With influenza (flu) vaccine readily available and sufficient doses expected throughout the season, the National Foundation for Infectious Diseases (NFID), along with public health and medical organizations urge the public and healthcare professionals to follow the Centers for Disease Control and Prevention (CDC) recommendation for everyone age six months and older to be vaccinated against influenza each year.
Vaccination coverage estimates from the 2015-2016 influenza season, presented today by CDC director Tom Frieden, MD, MPH, show steady vaccination rates among children, but a concerning drop in influenza vaccination among adults 50 years and older. Data also show that U.S. healthcare personnel are getting their flu vaccines at the highest rates ever. Influenza vaccination coverage estimates for the public, health care providers and pregnant women were published in CDC's Morbidity and Mortality Weekly Report and on CDC's FluVaxView website today.
While the flu typically makes most people sick for a few days and sometimes for a week or more, Frieden stressed that it can be more serious and even life-threatening for others. "Getting a flu vaccine is important for all of us, for our own protection and for the protection of those around us who may be more vulnerable to flu, such as young children, people with certain chronic health conditions and the elderly," says Frieden. "Flu can strike anyone and it can strike hard. I'm getting vaccinated today and I ask that you join me."
Influenza vaccination coverage across the entire U.S. population was 45.6 percent, down by 1.5 percentage points from the previous season. The largest coverage decreases were seen among older people with a drop of 3.4 percentage points to 43.6 percent among people 50 to 64 years old and a drop of 3.3 percentage points to 63.4 percent among people 65 years and older. The highest influenza vaccination coverage among the public during the 2015-2016 season was among children age 6 months through 23 months. At 75 percent, this is the only group of people that exceeds the national public health goals of 70 percent vaccination coverage. Coverage of 46 percent among the public means about 144 million people received a flu vaccine last season in the U.S.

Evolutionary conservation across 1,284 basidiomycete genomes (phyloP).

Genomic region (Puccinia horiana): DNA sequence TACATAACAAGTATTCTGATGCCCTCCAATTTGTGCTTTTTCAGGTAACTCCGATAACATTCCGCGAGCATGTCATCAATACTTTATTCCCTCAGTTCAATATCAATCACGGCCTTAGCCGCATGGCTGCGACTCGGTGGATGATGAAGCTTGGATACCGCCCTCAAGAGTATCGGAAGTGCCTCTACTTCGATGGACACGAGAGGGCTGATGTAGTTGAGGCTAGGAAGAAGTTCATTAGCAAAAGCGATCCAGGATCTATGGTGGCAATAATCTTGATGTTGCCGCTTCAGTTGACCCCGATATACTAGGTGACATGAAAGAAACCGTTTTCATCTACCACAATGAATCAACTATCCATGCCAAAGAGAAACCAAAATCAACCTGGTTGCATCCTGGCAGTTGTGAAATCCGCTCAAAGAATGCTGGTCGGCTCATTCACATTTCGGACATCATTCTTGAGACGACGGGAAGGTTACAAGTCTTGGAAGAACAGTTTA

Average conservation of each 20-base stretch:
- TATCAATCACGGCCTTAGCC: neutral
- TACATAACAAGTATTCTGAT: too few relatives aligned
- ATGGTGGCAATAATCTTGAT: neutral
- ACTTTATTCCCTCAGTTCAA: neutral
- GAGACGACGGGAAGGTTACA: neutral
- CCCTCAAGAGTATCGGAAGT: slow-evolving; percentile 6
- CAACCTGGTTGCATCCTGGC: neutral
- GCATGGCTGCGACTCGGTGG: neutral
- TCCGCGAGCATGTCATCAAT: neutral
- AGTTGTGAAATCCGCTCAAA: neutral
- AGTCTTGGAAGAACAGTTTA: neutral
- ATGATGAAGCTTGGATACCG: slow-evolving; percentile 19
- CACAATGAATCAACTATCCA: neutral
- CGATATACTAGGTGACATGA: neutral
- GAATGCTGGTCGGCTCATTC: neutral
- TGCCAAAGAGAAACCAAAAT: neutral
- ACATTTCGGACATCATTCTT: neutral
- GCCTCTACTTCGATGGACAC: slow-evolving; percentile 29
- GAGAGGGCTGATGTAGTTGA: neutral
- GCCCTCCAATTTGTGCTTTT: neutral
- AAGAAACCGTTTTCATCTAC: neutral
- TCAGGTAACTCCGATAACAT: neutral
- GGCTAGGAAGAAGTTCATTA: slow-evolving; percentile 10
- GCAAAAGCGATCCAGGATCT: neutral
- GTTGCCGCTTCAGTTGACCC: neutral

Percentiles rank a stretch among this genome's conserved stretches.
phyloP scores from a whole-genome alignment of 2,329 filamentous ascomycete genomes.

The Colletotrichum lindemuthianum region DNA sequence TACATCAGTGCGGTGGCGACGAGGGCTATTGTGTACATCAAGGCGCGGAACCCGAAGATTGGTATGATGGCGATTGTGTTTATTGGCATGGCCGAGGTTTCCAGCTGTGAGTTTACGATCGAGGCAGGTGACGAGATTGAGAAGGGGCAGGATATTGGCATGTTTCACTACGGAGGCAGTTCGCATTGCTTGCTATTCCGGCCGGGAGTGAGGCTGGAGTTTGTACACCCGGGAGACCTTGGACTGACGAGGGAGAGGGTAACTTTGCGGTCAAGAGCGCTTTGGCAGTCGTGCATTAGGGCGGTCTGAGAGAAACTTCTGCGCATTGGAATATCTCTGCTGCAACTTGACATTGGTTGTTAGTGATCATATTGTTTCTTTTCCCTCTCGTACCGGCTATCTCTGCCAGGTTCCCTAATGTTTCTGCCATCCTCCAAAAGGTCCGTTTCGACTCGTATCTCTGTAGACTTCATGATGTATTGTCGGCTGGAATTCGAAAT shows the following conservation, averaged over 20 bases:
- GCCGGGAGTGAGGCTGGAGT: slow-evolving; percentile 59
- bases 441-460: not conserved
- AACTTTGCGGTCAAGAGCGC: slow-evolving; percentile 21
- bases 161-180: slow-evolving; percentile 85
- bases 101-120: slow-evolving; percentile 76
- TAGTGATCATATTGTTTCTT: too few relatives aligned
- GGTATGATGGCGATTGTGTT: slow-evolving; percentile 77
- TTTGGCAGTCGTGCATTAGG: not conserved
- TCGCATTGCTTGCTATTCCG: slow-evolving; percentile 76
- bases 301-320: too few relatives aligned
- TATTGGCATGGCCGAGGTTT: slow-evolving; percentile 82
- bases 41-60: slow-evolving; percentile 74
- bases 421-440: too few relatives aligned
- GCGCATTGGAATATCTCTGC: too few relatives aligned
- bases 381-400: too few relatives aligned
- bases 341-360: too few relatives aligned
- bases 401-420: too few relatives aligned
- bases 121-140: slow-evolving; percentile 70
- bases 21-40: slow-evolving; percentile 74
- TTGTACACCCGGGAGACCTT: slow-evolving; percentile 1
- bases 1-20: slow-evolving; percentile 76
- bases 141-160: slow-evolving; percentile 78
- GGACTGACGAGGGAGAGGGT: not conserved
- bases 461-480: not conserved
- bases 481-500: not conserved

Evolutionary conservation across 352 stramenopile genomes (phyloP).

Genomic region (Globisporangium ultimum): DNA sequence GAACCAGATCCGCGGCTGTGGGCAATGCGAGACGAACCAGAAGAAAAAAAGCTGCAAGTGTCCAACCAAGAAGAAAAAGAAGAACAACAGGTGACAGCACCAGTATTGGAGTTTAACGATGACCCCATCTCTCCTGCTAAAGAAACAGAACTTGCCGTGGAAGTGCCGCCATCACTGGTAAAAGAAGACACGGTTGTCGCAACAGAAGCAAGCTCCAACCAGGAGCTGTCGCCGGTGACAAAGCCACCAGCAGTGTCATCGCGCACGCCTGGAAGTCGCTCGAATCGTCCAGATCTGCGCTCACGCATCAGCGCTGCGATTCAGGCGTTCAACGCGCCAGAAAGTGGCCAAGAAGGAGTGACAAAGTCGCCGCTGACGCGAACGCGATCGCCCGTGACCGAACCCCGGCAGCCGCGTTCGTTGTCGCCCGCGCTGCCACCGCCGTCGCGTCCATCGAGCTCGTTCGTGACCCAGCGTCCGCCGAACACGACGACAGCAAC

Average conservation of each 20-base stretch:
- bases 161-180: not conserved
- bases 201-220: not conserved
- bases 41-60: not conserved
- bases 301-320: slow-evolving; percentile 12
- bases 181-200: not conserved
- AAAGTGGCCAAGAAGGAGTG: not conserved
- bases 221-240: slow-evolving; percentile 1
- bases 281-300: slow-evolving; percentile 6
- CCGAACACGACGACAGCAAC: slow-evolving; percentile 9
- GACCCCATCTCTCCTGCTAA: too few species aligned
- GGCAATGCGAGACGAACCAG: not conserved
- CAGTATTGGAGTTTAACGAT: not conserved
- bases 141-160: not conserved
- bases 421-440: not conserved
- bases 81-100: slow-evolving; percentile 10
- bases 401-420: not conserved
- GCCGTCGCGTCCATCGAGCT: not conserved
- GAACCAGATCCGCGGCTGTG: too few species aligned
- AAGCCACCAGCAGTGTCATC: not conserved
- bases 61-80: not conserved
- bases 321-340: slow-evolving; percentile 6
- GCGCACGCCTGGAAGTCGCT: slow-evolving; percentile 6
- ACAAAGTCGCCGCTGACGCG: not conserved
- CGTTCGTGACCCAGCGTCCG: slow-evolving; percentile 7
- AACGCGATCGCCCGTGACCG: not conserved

Coverage among healthcare personnel (including medical and nonmedical staff) has continued to increase. Last season, coverage in that group was 79 percent as opposed to 77.3 percent during 2014-2015 and 75.2 percent during 2013-2014. Physician vaccination coverage last season reached an all-time high of 95.6 percent. Also notable was a significant increase in vaccination among staff at long-term care facilities, where coverage increased from 64 percent to 69 percent; the highest coverage ever reported for this group of people. Experts say this is an encouraging trend in a setting that cares for some of the nation's most vulnerable patients. "This is progress, but it still leaves too many unprotected from flu. The more people who get vaccinated, the fewer preventable illnesses, hospitalizations and deaths from flu we will see in the coming months," says Frieden.